Maximizing the proportion of time spent performing chest compressions during cardiopulmonary resuscitation (CPR) substantially improves survival in patients who suffer cardiac arrest outside a hospital setting, according to a multicenter clinical study that included UT Southwestern Medical Center.

The findings, available in September 29, 2009 issue of Circulation, come from the largest clinical investigation to evaluate the association between chest compressions by emergency medical service (EMS) providers before the first attempted defibrillation and survival to hospital discharge. Out-of-hospital cardiac arrest is a leading cause of premature death worldwide, and survival is often less than 5%.

One of the most important aspects of quality CPR is the proportion of time spent performing chest compressions, but EMS providers typically perform chest compressions only 50% of the total time spent on resuscitative efforts.

Dallas-area paramedics and firefighters are being trained to begin CPR immediately and to administer uninterrupted chest compressions for two minutes before re-checking the heart rhythm or using a defibrillator to shock the heart. UT Southwestern’s emergency medicine program provides medical oversight for EMS providers in more than a dozen Dallas-area cities.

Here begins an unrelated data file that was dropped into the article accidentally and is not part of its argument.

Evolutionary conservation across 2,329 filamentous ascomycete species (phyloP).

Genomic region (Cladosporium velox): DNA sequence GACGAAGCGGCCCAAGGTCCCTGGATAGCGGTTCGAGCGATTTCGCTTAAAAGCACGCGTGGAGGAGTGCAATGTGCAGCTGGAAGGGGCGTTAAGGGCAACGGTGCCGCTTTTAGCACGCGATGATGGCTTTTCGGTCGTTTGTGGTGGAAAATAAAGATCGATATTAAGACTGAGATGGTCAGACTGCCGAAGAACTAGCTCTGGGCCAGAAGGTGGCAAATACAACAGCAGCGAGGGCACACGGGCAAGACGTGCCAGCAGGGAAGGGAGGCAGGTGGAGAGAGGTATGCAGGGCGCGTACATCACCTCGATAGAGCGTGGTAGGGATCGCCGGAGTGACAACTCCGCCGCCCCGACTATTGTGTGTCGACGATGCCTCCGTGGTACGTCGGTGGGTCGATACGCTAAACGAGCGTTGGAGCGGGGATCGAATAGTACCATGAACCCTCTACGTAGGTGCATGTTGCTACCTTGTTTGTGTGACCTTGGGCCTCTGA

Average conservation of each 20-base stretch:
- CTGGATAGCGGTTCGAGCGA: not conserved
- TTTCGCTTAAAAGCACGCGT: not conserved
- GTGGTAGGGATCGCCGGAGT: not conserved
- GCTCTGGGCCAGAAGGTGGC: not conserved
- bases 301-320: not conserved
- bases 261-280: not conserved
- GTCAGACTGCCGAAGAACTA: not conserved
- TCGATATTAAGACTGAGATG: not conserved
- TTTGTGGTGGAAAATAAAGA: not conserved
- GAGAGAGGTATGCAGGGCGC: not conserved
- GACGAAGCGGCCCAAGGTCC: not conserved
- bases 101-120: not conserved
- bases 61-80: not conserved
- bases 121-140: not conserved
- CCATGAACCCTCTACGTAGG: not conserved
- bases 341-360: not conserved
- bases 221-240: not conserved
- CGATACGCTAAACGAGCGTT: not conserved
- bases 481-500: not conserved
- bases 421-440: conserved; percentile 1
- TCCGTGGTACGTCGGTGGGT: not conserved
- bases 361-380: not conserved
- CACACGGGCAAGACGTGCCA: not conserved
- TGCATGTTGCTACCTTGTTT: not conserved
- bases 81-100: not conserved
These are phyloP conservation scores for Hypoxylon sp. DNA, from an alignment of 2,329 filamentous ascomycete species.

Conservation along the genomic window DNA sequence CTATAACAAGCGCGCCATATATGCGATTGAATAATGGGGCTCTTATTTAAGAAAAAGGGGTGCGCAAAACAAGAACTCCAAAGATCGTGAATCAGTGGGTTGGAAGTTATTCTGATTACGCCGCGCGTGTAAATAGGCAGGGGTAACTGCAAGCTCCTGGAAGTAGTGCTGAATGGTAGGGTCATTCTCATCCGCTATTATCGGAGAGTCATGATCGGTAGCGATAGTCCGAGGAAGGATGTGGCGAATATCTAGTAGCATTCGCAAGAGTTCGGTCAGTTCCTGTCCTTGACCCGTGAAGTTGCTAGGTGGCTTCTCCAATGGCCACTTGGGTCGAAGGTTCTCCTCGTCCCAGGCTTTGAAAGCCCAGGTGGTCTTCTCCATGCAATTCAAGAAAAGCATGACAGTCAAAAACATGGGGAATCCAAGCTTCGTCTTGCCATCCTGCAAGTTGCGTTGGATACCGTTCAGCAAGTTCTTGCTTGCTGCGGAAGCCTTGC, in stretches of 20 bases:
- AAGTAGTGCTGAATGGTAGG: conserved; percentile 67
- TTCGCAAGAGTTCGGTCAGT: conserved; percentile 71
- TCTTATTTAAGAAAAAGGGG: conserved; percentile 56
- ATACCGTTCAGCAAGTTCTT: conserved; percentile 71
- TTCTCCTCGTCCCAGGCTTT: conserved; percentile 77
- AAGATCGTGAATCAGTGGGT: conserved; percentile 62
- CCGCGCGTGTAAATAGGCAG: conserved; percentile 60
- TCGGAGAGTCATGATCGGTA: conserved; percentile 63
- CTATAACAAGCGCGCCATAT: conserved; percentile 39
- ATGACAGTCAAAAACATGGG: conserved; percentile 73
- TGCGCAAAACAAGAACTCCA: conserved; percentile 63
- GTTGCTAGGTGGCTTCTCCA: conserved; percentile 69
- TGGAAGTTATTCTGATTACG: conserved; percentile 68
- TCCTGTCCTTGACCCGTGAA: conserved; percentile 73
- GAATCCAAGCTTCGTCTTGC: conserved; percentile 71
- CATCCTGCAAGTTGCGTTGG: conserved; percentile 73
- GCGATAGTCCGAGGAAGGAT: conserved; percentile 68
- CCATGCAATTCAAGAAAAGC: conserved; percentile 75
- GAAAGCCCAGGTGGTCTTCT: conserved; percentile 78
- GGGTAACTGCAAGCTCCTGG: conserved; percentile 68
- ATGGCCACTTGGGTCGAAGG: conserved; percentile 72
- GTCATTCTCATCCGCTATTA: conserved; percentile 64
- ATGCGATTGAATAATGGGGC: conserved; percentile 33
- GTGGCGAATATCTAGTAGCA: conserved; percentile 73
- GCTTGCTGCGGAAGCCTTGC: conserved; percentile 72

In this study, researchers studied data from patients in the Resuscitation Outcomes Consortium (ROC) who had suffered from cardiac arrest with a heart rhythm indicating ventricular fibrillation or ventricular tachychardia. The researchers focused on the effect of the number of chest compressions paramedics administered per minute before they shocked the heart.

The data for this study was collected from the ROC, which is comprised of 11 regional clinical centers funded by the National Institutes of Health and several US and Canadian agencies to test lifesaving interventions for critical trauma and sudden cardiac arrest.